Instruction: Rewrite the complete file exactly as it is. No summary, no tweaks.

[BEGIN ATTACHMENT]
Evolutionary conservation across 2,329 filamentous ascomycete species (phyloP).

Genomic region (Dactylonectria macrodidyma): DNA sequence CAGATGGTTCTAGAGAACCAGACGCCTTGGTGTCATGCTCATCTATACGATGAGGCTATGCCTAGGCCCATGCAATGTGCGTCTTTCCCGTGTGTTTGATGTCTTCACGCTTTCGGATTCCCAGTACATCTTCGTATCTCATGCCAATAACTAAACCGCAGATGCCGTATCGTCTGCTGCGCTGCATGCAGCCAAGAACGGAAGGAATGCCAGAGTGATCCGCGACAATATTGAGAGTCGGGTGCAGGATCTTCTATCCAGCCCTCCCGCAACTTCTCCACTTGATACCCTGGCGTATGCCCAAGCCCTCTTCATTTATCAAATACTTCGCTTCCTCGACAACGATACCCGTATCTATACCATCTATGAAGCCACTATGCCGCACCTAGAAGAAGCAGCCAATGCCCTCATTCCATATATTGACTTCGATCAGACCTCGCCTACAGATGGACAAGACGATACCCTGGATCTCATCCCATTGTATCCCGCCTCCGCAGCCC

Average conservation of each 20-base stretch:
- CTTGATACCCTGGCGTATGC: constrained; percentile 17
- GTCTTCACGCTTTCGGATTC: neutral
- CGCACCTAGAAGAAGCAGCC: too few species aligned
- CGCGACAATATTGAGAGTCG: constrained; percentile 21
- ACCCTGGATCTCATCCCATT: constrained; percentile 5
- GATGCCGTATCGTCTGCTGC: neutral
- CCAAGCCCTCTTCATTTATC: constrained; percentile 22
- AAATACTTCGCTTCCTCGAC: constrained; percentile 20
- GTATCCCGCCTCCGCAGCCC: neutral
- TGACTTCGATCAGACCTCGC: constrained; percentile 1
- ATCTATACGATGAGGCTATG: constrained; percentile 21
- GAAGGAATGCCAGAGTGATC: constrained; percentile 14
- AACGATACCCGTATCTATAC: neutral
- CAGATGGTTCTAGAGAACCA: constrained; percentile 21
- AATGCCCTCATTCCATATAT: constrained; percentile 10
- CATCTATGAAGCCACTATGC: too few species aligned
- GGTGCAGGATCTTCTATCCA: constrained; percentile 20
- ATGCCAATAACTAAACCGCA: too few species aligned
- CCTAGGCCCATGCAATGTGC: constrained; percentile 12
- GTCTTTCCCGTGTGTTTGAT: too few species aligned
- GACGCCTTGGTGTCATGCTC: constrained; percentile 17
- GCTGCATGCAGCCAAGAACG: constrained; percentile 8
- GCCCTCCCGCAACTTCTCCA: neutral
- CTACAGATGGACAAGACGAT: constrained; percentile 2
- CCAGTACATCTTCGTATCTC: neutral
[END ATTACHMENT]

Evolutionary conservation across 2,329 filamentous ascomycete species (phyloP).

Genomic region (Dactylonectria macrodidyma): DNA sequence CAGATGGTTCTAGAGAACCAGACGCCTTGGTGTCATGCTCATCTATACGATGAGGCTATGCCTAGGCCCATGCAATGTGCGTCTTTCCCGTGTGTTTGATGTCTTCACGCTTTCGGATTCCCAGTACATCTTCGTATCTCATGCCAATAACTAAACCGCAGATGCCGTATCGTCTGCTGCGCTGCATGCAGCCAAGAACGGAAGGAATGCCAGAGTGATCCGCGACAATATTGAGAGTCGGGTGCAGGATCTTCTATCCAGCCCTCCCGCAACTTCTCCACTTGATACCCTGGCGTATGCCCAAGCCCTCTTCATTTATCAAATACTTCGCTTCCTCGACAACGATACCCGTATCTATACCATCTATGAAGCCACTATGCCGCACCTAGAAGAAGCAGCCAATGCCCTCATTCCATATATTGACTTCGATCAGACCTCGCCTACAGATGGACAAGACGATACCCTGGATCTCATCCCATTGTATCCCGCCTCCGCAGCCC

Average conservation of each 20-base stretch:
- CTTGATACCCTGGCGTATGC: constrained; percentile 17
- GTCTTCACGCTTTCGGATTC: neutral
- CGCACCTAGAAGAAGCAGCC: too few species aligned
- CGCGACAATATTGAGAGTCG: constrained; percentile 21
- ACCCTGGATCTCATCCCATT: constrained; percentile 5
- GATGCCGTATCGTCTGCTGC: neutral
- CCAAGCCCTCTTCATTTATC: constrained; percentile 22
- AAATACTTCGCTTCCTCGAC: constrained; percentile 20
- GTATCCCGCCTCCGCAGCCC: neutral
- TGACTTCGATCAGACCTCGC: constrained; percentile 1
- ATCTATACGATGAGGCTATG: constrained; percentile 21
- GAAGGAATGCCAGAGTGATC: constrained; percentile 14
- AACGATACCCGTATCTATAC: neutral
- CAGATGGTTCTAGAGAACCA: constrained; percentile 21
- AATGCCCTCATTCCATATAT: constrained; percentile 10
- CATCTATGAAGCCACTATGC: too few species aligned
- GGTGCAGGATCTTCTATCCA: constrained; percentile 20
- ATGCCAATAACTAAACCGCA: too few species aligned
- CCTAGGCCCATGCAATGTGC: constrained; percentile 12
- GTCTTTCCCGTGTGTTTGAT: too few species aligned
- GACGCCTTGGTGTCATGCTC: constrained; percentile 17
- GCTGCATGCAGCCAAGAACG: constrained; percentile 8
- GCCCTCCCGCAACTTCTCCA: neutral
- CTACAGATGGACAAGACGAT: constrained; percentile 2
- CCAGTACATCTTCGTATCTC: neutral